Sex is a hard one because it’s still a natural taboo for a lot of people and most of us aren’t honest about what gets our rocks off. But a lot and lot and lot and lot of people (yes, this does include relatives) get off on wiiiieeerrrrddd shit and thet don’t murder people.

  10. The really funny part is that the availablity of porn has risen even as rape and other violent crimes have decreased.

    So really, if there’s any connection it’s that porn is good and reduces crime…

  11. Dude, you do not want to go down this road. You’ll end up blaming video games and rock and roll lyrics for the nations ills.

    This is what I was talking about. To suggest that “speech” may have any negative aspects suddenly means that you’re blaming “the nation’s ills” on such things.

    Sex is a hard one because it’s still a natural taboo for a lot of people and most of us aren’t honest about what gets our rocks off. But a lot and lot and lot and lot of people (yes, this does include relatives) get off on wiiiieeerrrrddd shit and thet don’t murder people.

    I agree but turning a person into a murderer is not the only way someone can be negatively affected.

    I would suggest that the natural taboos around sex might have developed as a type of collective wisdom about the power of sex to be used and abused.

  12. But if you take the view that such individual vices harm society (or, if your porn or drug use affects me), doesn’t that cloud the issue a little bit?

    In the first place I neither take that view nor have I read a credible, peer-reviewed study that does much to support it. In the second place, if my porn or drug use harms you it is already actionable.

  13. …pornography is simply quenching certain desires and that it’s prevelance is a timebomb ticking amidst the hoardes of furiously masturbating youth.

    That’s one explosion I don’t want to be around for.

  14. I agree but turning a person into a murderer is not the only way someone can be negatively affected.

    Sure thing, I agree. But you cant legislate on ‘causing offence’.

    Oh, hold on, wait a minute, the UK already has….

  15. By banning the possession of such material the government is sending out a strong message – that it is totally unacceptable and those who access it will be held to account.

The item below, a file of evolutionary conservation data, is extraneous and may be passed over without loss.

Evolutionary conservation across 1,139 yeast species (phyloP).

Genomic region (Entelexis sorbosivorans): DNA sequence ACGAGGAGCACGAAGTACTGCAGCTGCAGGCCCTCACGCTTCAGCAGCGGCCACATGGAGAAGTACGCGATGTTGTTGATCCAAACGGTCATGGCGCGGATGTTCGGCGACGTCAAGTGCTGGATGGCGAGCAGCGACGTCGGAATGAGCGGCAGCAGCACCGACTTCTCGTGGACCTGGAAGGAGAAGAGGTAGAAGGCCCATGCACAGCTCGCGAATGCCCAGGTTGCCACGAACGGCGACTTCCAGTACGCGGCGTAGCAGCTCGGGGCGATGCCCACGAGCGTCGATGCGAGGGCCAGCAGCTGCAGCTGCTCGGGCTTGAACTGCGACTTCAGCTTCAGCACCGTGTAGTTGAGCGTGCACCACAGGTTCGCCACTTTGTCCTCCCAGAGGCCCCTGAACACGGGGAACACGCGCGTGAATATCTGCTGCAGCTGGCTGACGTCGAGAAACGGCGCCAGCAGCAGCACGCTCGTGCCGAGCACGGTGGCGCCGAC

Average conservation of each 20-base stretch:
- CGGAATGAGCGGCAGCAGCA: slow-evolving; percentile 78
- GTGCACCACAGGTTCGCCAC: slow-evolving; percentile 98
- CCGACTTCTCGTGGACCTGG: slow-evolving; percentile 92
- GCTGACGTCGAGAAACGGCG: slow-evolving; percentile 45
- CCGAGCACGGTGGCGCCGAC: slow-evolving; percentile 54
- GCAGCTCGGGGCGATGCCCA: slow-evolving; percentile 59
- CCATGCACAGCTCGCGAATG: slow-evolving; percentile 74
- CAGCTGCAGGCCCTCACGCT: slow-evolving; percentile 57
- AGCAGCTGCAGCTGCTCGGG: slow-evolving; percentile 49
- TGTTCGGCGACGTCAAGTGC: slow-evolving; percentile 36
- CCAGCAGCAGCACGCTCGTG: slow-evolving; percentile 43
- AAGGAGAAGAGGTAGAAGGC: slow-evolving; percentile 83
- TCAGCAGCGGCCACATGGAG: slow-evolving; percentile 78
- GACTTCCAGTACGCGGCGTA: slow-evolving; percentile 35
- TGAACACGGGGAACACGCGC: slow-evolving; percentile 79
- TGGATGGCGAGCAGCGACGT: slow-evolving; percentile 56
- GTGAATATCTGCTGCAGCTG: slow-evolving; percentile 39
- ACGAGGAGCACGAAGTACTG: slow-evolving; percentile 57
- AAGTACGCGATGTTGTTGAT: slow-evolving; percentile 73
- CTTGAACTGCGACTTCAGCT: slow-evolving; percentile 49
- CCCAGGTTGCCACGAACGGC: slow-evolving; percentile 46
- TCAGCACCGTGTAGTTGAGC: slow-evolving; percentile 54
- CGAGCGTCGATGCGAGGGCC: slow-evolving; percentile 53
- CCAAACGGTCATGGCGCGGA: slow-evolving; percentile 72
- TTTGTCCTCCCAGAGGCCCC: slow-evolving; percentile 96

Gah! Enough with the “message sending” analogy. Alright already. We get it. You can stop now.

  16. In the first place I neither take that view nor have I read a credible, peer-reviewed study that does much to support it.

    I?m reasonably sure there have been numerous studies on the amount of money drug abuse costs society in lost productivity, medical costs, crime, etc. to give one example.

    In the second place, if my porn or drug use harms you it is already actionable.

    I don?t know about that. If you OD on a drug and have to be treated in the emergency room but can?t pay for it, then I?m affected because the hospital charges me more to make up for that expense. I doubt I can sue you for that, however.

  17. I?m reasonably sure there have been numerous studies on the amount of money drug abuse costs society in lost productivity, medical costs, crime, etc. to give one example.

    I guarantee you, with no need to conduct a study, that alcohol causes more. And fast food.

  18. I’m reasonably sure there have been numerous studies on the amount of money drug abuse costs society in lost productivity, medical costs, crime, etc. to give one example.

    You are absolutely right, forcing employers to keep unproductive drug addicts because they are protected by the Americans with Disabilities Act does cost money. Forcing taxpayers to pay for the cost of medical care for those who are unable to does cost money. So let’s allow employers and employees to set the terms of employment instead of the government. Let’s allow hospitals to turn away people who are unable or unwilling to pay for the cost of their own care. Why should they be different than any other business?

  19. If you OD on a drug and have to be treated in the emergency room but can?t pay for it, then I?m affected because the hospital charges me more to make up for that expense. I doubt I can sue you for that, however.